"WELL, WHAT A SURPRISE" DEPARTMENT: My colleague Jonathan Zasloff, who knows quite a bit about Mideast matters, passes along the following:
We've been hearing about the Bush Administration's "road map" for Mideast peace for quite some time now. And we thought we knew what its timing would be: when Mahmoud Abbas (also known as Abu Mazen), the new Palestinian Prime Minister, formed a government. The Europeans have been urging publication of the road map for months; at the pre-war press conference in the Azores, Tony Blair hailed it and Abu Mazen's appointment as a great breakthrough. Arabists around the world have hailed the creation of the prime ministership as proof of incipient Palestinian democracy.

So why hasn't Abu Mazen formed his government yet? Pretty simple: Yasser Arafat won't let him. Abu Mazen issued a list of his proposed Cabinet ten days ago, and Arafat vetoed it. Why? Because Abu Mazen decided that if his job was to crack down on Palestinian terrorism, then he needed people in the Cabinet who wanted to do so--most notably Mohammed Dahlan, the former Gaza security chief who aggressively attacked Hamas and Islamic Jihad--and whom Arafat fired for doing so. Abu Mazen has also prepared a plan for disarming the Al Aqsa Martyr's Brigades, an organization responsible for dozens of vicious attacks on Israelis over the last three years. Arafat has rejected both Dahlan and Abu Mazen's plan, insisting on maintaining control of any Palestinian security organizations and protecting the Brigades.

Abu Mazen is no saint: his doctoral dissertation from Moscow University is a strange brew of Holocaust denial and bad Hegelianism. It's far from clear whether he will make the kinds of concessions necessary to achieve a real peace settlement. But he's enough of a pragmatist to know that 1) Arafat's decision to start a war against Israel in September 2000 has been a disaster for the Palestinian people; and 2) negotiations can't start until there is a real Palestinian effort to rein in the violence.

In short, then, Abu Mazen is attempting to end the violence and establish some form of democratic accountability in the Palestinian Authority. And because of this, Arafat is attempting to undermine him at every turn. When confronted with an opportunity to end terrorism, Arafat is doing his best to keep it going. And when given a chance to end his people's suffering, Arafat has rejected it -- as he has rejected every peace offer made to him.

As of this writing, it's hard to know which man will win the struggle. Abu Mazen has threatened to resign if he does not get Dahlan in the Cabinet and control over anti-terrorism measures. Arafat is using his control over the Palestinian Authority's finances -- monies overwhelmingly provided by the European Union -- to buy off members of the Palestinian Legislature, which has the formal say on whether to approve the Cabinet.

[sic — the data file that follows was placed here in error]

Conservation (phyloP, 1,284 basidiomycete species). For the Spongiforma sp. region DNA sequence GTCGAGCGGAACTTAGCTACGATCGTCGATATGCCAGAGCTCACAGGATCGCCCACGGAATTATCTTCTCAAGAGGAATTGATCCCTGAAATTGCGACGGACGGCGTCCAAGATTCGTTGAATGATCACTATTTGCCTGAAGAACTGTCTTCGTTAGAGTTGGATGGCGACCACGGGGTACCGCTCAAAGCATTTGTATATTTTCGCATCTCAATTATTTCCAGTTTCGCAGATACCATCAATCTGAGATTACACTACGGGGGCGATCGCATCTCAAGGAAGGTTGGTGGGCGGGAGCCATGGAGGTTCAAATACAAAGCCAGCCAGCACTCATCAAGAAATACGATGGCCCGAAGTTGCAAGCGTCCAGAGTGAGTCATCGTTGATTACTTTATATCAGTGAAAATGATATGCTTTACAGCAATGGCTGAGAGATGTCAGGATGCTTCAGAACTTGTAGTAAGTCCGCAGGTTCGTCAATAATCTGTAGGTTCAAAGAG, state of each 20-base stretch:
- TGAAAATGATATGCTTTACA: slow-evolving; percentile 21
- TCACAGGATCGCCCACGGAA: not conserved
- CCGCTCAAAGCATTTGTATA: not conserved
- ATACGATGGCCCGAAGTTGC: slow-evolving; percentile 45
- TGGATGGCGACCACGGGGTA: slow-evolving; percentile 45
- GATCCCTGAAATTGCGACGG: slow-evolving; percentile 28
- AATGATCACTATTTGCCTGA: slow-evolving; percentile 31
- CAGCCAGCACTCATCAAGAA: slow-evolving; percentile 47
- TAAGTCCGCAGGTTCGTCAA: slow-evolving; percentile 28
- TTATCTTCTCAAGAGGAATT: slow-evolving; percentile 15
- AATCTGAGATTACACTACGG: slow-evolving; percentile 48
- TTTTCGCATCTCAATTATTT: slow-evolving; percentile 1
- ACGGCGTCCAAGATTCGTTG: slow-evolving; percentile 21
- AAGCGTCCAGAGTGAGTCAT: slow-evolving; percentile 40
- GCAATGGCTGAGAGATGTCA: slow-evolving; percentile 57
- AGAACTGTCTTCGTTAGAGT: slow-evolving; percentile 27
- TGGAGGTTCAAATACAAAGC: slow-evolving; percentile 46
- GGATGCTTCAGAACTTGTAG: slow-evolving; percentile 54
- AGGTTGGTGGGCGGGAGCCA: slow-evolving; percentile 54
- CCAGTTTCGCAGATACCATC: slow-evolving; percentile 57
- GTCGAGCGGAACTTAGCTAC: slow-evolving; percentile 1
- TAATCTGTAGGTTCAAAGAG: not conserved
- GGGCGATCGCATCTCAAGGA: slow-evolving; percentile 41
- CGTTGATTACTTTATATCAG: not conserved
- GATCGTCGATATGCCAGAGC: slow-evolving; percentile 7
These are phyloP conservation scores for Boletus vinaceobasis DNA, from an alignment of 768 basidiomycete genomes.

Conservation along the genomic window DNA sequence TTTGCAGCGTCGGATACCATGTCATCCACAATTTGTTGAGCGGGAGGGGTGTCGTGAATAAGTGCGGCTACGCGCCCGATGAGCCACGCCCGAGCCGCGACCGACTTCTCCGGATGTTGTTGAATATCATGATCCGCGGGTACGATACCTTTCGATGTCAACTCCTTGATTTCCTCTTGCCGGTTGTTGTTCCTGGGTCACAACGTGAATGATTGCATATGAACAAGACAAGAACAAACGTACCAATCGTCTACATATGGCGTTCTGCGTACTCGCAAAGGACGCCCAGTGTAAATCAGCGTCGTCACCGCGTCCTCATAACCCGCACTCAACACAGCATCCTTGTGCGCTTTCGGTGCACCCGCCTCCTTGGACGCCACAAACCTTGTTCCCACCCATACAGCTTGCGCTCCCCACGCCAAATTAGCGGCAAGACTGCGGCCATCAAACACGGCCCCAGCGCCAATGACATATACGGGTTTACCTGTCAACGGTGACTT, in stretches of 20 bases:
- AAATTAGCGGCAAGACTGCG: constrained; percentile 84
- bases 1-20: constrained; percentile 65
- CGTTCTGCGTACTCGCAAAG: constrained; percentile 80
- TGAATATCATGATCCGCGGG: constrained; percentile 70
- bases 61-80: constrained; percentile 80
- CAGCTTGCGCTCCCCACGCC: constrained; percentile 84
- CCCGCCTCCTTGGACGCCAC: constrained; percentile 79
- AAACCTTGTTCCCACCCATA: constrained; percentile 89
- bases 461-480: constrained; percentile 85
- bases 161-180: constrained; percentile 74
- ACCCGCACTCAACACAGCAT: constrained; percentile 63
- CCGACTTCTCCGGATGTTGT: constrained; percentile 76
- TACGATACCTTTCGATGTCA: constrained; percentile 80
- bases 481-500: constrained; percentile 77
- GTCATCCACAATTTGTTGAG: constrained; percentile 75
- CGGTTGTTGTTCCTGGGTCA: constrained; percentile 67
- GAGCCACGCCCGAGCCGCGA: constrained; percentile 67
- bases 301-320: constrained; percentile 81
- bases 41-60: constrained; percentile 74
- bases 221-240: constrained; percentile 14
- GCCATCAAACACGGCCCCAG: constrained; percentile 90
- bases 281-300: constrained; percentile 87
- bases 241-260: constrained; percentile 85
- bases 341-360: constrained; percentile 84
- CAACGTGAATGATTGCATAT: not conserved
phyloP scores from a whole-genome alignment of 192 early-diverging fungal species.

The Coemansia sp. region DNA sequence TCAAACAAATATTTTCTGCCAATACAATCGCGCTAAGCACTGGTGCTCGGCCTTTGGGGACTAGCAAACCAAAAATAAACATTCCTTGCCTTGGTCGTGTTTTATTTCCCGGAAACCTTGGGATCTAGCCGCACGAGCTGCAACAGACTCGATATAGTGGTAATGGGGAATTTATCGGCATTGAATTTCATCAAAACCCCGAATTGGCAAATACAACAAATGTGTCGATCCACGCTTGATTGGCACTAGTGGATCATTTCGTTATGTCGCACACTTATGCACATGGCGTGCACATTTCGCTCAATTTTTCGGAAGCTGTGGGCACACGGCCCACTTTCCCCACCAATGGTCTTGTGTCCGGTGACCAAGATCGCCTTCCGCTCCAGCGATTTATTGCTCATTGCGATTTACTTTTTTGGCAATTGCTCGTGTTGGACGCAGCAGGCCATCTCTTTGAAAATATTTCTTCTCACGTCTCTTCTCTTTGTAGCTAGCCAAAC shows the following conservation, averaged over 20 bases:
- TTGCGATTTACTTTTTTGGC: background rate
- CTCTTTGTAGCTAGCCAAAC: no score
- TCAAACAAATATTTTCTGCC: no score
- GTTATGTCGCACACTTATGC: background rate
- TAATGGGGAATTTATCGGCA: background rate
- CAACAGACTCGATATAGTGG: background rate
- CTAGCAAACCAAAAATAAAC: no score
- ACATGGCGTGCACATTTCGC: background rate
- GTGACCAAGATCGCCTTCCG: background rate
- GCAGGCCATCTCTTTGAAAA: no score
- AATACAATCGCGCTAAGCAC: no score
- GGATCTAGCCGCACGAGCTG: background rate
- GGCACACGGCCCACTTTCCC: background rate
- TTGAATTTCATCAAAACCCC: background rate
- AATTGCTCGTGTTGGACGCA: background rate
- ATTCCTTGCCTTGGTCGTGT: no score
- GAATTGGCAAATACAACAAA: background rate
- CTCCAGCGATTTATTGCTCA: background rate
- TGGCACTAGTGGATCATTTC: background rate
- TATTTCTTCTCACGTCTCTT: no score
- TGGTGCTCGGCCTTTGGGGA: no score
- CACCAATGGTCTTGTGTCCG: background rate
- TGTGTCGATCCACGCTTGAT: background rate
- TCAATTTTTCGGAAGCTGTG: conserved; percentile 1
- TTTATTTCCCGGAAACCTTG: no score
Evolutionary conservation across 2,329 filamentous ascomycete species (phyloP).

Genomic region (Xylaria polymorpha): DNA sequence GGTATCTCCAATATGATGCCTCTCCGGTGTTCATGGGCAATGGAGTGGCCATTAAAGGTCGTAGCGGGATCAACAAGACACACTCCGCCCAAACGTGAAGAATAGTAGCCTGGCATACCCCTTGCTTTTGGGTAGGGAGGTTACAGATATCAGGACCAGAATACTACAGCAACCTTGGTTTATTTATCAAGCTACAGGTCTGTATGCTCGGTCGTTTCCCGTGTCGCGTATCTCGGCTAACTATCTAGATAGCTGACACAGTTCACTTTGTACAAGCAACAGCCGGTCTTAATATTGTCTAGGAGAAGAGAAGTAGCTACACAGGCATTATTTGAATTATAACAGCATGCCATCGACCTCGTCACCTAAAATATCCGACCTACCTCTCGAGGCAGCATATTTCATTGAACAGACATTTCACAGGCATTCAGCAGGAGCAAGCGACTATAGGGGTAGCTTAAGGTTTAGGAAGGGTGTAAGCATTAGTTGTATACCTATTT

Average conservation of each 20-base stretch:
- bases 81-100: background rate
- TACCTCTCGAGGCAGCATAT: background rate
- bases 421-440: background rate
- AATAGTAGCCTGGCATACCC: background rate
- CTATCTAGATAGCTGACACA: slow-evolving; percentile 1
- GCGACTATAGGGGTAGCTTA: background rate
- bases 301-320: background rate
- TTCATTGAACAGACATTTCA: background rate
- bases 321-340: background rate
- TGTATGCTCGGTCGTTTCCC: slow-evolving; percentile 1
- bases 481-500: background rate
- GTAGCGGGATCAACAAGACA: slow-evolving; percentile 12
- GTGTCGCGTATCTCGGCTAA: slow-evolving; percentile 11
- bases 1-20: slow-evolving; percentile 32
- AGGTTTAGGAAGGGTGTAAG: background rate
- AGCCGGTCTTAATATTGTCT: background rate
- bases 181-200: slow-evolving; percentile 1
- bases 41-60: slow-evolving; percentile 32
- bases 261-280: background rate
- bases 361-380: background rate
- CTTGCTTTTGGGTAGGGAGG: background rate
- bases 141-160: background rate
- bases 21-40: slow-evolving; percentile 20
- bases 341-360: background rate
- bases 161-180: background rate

But one thing should be clear: Arafat is intent on maintaining the violence and his power at virtually all costs. As long as he has any authority to make policy, there is no prospect for a peace settlement. And those, like the Europeans and Middle Eastern "experts" who insist otherwise, are either blinding themselves or less concerned with peace than they claim to be.


AND THE PROBLEM IS? Tongue Tied (slogan: "Carping about the excesses of clueless crybabies since the turn of the century") writes the following, seemingly trying to condemn the decision to have students retake the test:
Thousands of fourth-graders in Boston will be re-taking the state’s standardized MCAS test because a question involving snow days on the original was perceived as culturally biased against kids from warmer climates who have never seen snow, reports the New York Times.

The question, on the Massachusetts Comprehensive Assessment System, asked students to "write a story about a snow day off from school that you remember."

Educators said students who have emigrated from countries with warm climates were put at a disadvantage by the question.

Wilfredo T. Laboy, superintendent of the predominantly Spanish-speaking Lawrence district, said: "I believe it is culturally biased. For kids from Santo Domingo, Southeast Asia or other warm climates, what do they say about snow?"
I too bristle at complaints about "cultural[] bias[]," but the complaint here seems fairly plausible. I've never had a snow day off from school, having gone to school in Los Angeles. If you asked me when I was nine to "write a story about a snow day off from school that you remember," I don't know what I would have done. Maybe I would have made up a story about a fictional snow day that some other kid might have had -- but maybe I would have taken the instructions literally.

     If I wrote "I can't, because I've never had a snow day off," presumably I'd have been penalized; and if I hadn't been, then there'd have been no way of comparing my performance to the performance of someone who had plenty of snow days, and who had written a story. But that statement ("I can't write this") would have been the only honest thing I could have said, if I had taken the test administrators at their word (assuming their instructions are properly rendered).

     What's more, as the New York Times story that Tongue Tied cites points out, even many native Bostonian children might have run into trouble with this question:
It has been years since many Massachusetts school districts, including Boston, have canceled school because of inclement weather. Although heavy snow fell this winter, almost all of it was on weekends or vacations.